The rocker bone: a new kind of mineralised tissue?
Parmentier E, Compère P, Casadevall M, Fontenelle N, Cloots R and Henrist C
Cell and tissue research 33, 67-79. 2008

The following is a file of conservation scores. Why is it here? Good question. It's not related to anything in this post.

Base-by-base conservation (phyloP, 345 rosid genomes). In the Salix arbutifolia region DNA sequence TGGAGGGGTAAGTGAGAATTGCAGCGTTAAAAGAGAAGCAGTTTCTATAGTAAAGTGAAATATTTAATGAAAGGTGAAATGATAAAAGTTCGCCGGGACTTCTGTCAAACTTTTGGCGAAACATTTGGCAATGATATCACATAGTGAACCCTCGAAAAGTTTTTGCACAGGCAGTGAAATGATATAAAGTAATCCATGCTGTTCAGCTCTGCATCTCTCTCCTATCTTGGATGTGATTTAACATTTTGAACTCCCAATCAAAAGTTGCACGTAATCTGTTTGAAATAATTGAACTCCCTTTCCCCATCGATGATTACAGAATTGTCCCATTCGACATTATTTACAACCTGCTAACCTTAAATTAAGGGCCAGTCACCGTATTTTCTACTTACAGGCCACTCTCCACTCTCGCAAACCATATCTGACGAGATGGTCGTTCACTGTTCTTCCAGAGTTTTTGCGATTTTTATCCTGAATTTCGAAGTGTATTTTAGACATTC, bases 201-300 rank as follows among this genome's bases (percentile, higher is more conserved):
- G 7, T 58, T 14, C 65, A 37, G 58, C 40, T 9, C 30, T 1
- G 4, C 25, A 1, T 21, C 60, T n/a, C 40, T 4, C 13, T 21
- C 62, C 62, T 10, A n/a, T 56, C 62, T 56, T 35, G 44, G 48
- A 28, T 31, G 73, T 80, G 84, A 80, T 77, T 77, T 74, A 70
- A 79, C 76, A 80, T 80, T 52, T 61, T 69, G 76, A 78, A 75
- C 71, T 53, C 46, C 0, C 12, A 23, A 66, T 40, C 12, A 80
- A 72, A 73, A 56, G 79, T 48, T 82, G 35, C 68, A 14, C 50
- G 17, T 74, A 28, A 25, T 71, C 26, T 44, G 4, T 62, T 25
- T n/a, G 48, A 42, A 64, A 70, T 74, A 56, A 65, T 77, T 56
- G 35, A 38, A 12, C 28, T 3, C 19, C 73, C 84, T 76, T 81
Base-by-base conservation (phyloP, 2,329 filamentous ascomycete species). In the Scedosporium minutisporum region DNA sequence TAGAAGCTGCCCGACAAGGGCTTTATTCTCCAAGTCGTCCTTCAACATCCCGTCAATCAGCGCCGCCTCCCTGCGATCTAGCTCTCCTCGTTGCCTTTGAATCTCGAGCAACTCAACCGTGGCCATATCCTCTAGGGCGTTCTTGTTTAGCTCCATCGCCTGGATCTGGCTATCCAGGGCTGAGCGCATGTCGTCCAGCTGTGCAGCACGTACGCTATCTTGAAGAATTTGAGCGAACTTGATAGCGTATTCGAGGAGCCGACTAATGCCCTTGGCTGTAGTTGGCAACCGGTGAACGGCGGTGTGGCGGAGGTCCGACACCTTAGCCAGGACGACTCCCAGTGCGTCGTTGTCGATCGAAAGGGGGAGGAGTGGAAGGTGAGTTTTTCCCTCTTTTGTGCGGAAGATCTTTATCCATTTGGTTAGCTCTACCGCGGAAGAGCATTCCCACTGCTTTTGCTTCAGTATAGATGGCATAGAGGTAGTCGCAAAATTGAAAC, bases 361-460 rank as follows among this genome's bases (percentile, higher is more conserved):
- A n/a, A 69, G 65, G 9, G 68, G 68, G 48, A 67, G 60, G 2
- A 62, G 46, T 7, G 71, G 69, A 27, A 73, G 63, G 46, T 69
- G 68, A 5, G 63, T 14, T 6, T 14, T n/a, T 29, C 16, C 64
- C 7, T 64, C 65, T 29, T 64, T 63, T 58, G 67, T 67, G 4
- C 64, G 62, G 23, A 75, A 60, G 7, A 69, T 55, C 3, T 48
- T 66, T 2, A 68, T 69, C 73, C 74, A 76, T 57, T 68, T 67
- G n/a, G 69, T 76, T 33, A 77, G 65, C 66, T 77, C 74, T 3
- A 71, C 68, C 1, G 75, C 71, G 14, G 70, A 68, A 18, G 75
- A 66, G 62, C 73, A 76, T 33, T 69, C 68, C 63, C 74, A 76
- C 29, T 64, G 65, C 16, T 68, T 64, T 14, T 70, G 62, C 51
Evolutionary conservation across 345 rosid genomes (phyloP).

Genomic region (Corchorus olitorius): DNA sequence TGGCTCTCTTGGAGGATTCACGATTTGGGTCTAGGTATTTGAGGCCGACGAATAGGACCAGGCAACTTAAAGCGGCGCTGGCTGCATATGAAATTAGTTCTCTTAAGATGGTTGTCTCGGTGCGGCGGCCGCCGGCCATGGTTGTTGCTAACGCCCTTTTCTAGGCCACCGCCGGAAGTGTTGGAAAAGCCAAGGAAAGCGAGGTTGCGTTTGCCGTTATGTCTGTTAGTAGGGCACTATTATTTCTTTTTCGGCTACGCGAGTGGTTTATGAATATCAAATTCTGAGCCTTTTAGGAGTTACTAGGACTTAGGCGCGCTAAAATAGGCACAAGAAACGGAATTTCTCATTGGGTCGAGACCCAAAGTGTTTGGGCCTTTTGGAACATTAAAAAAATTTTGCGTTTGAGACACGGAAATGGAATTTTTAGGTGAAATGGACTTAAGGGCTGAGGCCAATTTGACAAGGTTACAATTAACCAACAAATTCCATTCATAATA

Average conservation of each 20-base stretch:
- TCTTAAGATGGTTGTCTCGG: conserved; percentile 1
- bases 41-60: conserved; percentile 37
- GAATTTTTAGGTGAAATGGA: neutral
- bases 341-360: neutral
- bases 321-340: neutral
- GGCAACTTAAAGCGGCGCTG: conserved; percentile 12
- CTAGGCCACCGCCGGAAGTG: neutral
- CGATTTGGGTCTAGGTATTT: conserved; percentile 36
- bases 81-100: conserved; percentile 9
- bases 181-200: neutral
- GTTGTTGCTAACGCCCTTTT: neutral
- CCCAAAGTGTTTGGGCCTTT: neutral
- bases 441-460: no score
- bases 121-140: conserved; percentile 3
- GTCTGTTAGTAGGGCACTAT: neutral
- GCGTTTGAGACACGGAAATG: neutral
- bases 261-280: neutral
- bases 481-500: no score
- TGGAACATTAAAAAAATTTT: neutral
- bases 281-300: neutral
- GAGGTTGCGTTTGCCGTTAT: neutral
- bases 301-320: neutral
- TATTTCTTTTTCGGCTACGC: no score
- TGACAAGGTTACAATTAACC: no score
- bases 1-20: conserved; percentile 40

In some Ophidiiform fishes, the anterior part of the swimbladder is thickened into a hard structure called the "rocker bone", which is thought to play a role in sound production. Although this structure has been described as cartilage or bone, its nature is still unknown. We have made a thorough analysis of the rocker bone in Ophidion barbatum and compared it with both classical bone and cartilage. The rocker bone appears to be a new example of mineralisation. It consists of (1) a ground substance mainly composed of proteoglycans (mucopolysaccharide acid) and fibres and (2) a matrix containing small mineralised spherules composed of a bioapatite and fibrils. These spherules are embedded in mineralised cement of a similar composition to the spherules themselves. The rocker bone grows via the apposition of new apatite spherules at its periphery. These spherules are first secreted by the innermost fibroblast layer of the capsule contained in the rocker bone and then grow extracellularly. Blood vessels, which represent the only means of transport for matrix and mineral material, are numerous. They enter the rocker bone via the hyle and ramify towards the capsule. We propose to call this new kind of mineralised tissue constituting the rocker bone "frigolite" (the Belgian name for styrofoam) in reference to the presence of spherules of different sizes and the peculiarity of the rocker bone in presenting a smooth surface when fractured.
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